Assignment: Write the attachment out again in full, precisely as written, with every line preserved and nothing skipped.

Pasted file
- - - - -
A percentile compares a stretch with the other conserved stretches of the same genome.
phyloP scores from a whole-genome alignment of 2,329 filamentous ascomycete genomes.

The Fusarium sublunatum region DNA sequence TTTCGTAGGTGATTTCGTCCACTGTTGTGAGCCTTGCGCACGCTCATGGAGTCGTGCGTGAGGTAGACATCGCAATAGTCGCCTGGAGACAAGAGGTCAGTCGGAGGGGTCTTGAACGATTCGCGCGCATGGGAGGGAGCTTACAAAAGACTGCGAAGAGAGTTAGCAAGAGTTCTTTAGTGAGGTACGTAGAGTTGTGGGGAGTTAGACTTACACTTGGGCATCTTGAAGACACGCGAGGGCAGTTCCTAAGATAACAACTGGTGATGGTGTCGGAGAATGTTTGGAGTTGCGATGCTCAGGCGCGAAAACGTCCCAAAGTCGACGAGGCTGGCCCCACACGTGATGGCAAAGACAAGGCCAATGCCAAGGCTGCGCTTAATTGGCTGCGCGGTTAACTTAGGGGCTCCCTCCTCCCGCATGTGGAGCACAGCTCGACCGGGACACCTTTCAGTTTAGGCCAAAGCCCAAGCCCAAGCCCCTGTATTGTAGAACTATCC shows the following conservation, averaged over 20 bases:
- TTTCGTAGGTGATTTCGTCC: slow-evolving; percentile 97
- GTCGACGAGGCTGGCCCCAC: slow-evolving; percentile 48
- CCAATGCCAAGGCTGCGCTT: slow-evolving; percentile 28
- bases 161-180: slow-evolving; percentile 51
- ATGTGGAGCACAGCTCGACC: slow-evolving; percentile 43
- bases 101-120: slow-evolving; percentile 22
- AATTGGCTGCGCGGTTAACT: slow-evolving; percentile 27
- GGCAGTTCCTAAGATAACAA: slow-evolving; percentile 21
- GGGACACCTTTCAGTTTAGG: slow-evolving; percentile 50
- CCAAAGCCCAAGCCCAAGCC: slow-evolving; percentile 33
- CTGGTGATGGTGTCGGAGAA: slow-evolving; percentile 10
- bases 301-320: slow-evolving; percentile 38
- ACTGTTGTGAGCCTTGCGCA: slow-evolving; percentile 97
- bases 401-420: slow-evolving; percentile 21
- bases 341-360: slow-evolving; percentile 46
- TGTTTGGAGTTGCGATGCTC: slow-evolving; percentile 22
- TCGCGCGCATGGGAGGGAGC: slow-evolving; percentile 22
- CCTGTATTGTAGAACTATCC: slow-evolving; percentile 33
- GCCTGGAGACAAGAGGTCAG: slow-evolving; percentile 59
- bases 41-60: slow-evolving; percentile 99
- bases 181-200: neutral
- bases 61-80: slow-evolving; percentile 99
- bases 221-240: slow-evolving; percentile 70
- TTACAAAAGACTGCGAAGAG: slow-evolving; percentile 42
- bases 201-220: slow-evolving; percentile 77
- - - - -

A percentile compares a stretch with the other conserved stretches of the same genome.
phyloP scores from a whole-genome alignment of 2,329 filamentous ascomycete genomes.

The Fusarium sublunatum region DNA sequence TTTCGTAGGTGATTTCGTCCACTGTTGTGAGCCTTGCGCACGCTCATGGAGTCGTGCGTGAGGTAGACATCGCAATAGTCGCCTGGAGACAAGAGGTCAGTCGGAGGGGTCTTGAACGATTCGCGCGCATGGGAGGGAGCTTACAAAAGACTGCGAAGAGAGTTAGCAAGAGTTCTTTAGTGAGGTACGTAGAGTTGTGGGGAGTTAGACTTACACTTGGGCATCTTGAAGACACGCGAGGGCAGTTCCTAAGATAACAACTGGTGATGGTGTCGGAGAATGTTTGGAGTTGCGATGCTCAGGCGCGAAAACGTCCCAAAGTCGACGAGGCTGGCCCCACACGTGATGGCAAAGACAAGGCCAATGCCAAGGCTGCGCTTAATTGGCTGCGCGGTTAACTTAGGGGCTCCCTCCTCCCGCATGTGGAGCACAGCTCGACCGGGACACCTTTCAGTTTAGGCCAAAGCCCAAGCCCAAGCCCCTGTATTGTAGAACTATCC shows the following conservation, averaged over 20 bases:
- TTTCGTAGGTGATTTCGTCC: slow-evolving; percentile 97
- GTCGACGAGGCTGGCCCCAC: slow-evolving; percentile 48
- CCAATGCCAAGGCTGCGCTT: slow-evolving; percentile 28
- bases 161-180: slow-evolving; percentile 51
- ATGTGGAGCACAGCTCGACC: slow-evolving; percentile 43
- bases 101-120: slow-evolving; percentile 22
- AATTGGCTGCGCGGTTAACT: slow-evolving; percentile 27
- GGCAGTTCCTAAGATAACAA: slow-evolving; percentile 21
- GGGACACCTTTCAGTTTAGG: slow-evolving; percentile 50
- CCAAAGCCCAAGCCCAAGCC: slow-evolving; percentile 33
- CTGGTGATGGTGTCGGAGAA: slow-evolving; percentile 10
- bases 301-320: slow-evolving; percentile 38
- ACTGTTGTGAGCCTTGCGCA: slow-evolving; percentile 97
- bases 401-420: slow-evolving; percentile 21
- bases 341-360: slow-evolving; percentile 46
- TGTTTGGAGTTGCGATGCTC: slow-evolving; percentile 22
- TCGCGCGCATGGGAGGGAGC: slow-evolving; percentile 22
- CCTGTATTGTAGAACTATCC: slow-evolving; percentile 33
- GCCTGGAGACAAGAGGTCAG: slow-evolving; percentile 59
- bases 41-60: slow-evolving; percentile 99
- bases 181-200: neutral
- bases 61-80: slow-evolving; percentile 99
- bases 221-240: slow-evolving; percentile 70
- TTACAAAAGACTGCGAAGAG: slow-evolving; percentile 42
- bases 201-220: slow-evolving; percentile 77